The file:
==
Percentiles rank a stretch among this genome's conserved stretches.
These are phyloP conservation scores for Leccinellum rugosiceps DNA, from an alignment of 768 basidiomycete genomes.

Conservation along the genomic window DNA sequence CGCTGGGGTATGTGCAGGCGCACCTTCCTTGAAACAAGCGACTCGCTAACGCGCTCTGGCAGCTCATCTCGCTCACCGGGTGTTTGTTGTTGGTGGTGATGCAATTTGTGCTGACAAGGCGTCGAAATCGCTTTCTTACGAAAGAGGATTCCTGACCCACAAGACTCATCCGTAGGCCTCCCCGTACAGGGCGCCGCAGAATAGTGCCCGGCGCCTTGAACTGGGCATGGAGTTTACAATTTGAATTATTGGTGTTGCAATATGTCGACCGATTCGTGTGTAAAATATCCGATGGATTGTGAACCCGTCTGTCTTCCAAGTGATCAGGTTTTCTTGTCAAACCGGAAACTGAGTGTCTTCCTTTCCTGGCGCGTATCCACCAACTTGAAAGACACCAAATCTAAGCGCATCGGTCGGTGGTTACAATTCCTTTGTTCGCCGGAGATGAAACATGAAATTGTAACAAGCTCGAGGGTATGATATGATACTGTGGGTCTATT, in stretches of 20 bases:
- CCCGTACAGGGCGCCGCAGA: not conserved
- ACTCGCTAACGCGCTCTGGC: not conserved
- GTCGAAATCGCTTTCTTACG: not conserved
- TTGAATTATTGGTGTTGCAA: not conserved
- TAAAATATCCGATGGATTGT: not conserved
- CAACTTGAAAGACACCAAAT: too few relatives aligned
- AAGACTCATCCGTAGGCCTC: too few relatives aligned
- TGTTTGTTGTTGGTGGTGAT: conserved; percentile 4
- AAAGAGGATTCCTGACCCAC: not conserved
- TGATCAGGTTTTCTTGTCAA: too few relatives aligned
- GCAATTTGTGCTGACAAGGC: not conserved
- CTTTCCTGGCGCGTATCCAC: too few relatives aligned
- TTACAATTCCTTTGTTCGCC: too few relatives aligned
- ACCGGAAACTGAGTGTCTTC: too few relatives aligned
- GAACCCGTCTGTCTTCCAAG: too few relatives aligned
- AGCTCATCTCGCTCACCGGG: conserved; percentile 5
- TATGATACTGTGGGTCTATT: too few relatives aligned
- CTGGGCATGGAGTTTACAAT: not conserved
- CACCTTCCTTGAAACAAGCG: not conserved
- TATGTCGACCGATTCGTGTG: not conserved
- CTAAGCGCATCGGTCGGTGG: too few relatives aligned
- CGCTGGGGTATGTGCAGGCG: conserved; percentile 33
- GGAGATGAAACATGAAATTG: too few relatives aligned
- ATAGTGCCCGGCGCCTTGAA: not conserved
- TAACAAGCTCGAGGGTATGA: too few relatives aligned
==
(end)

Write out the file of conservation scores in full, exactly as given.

Percentiles rank a stretch among this genome's conserved stretches.
These are phyloP conservation scores for Leccinellum rugosiceps DNA, from an alignment of 768 basidiomycete genomes.

Conservation along the genomic window DNA sequence CGCTGGGGTATGTGCAGGCGCACCTTCCTTGAAACAAGCGACTCGCTAACGCGCTCTGGCAGCTCATCTCGCTCACCGGGTGTTTGTTGTTGGTGGTGATGCAATTTGTGCTGACAAGGCGTCGAAATCGCTTTCTTACGAAAGAGGATTCCTGACCCACAAGACTCATCCGTAGGCCTCCCCGTACAGGGCGCCGCAGAATAGTGCCCGGCGCCTTGAACTGGGCATGGAGTTTACAATTTGAATTATTGGTGTTGCAATATGTCGACCGATTCGTGTGTAAAATATCCGATGGATTGTGAACCCGTCTGTCTTCCAAGTGATCAGGTTTTCTTGTCAAACCGGAAACTGAGTGTCTTCCTTTCCTGGCGCGTATCCACCAACTTGAAAGACACCAAATCTAAGCGCATCGGTCGGTGGTTACAATTCCTTTGTTCGCCGGAGATGAAACATGAAATTGTAACAAGCTCGAGGGTATGATATGATACTGTGGGTCTATT, in stretches of 20 bases:
- CCCGTACAGGGCGCCGCAGA: not conserved
- ACTCGCTAACGCGCTCTGGC: not conserved
- GTCGAAATCGCTTTCTTACG: not conserved
- TTGAATTATTGGTGTTGCAA: not conserved
- TAAAATATCCGATGGATTGT: not conserved
- CAACTTGAAAGACACCAAAT: too few relatives aligned
- AAGACTCATCCGTAGGCCTC: too few relatives aligned
- TGTTTGTTGTTGGTGGTGAT: conserved; percentile 4
- AAAGAGGATTCCTGACCCAC: not conserved
- TGATCAGGTTTTCTTGTCAA: too few relatives aligned
- GCAATTTGTGCTGACAAGGC: not conserved
- CTTTCCTGGCGCGTATCCAC: too few relatives aligned
- TTACAATTCCTTTGTTCGCC: too few relatives aligned
- ACCGGAAACTGAGTGTCTTC: too few relatives aligned
- GAACCCGTCTGTCTTCCAAG: too few relatives aligned
- AGCTCATCTCGCTCACCGGG: conserved; percentile 5
- TATGATACTGTGGGTCTATT: too few relatives aligned
- CTGGGCATGGAGTTTACAAT: not conserved
- CACCTTCCTTGAAACAAGCG: not conserved
- TATGTCGACCGATTCGTGTG: not conserved
- CTAAGCGCATCGGTCGGTGG: too few relatives aligned
- CGCTGGGGTATGTGCAGGCG: conserved; percentile 33
- GGAGATGAAACATGAAATTG: too few relatives aligned
- ATAGTGCCCGGCGCCTTGAA: not conserved
- TAACAAGCTCGAGGGTATGA: too few relatives aligned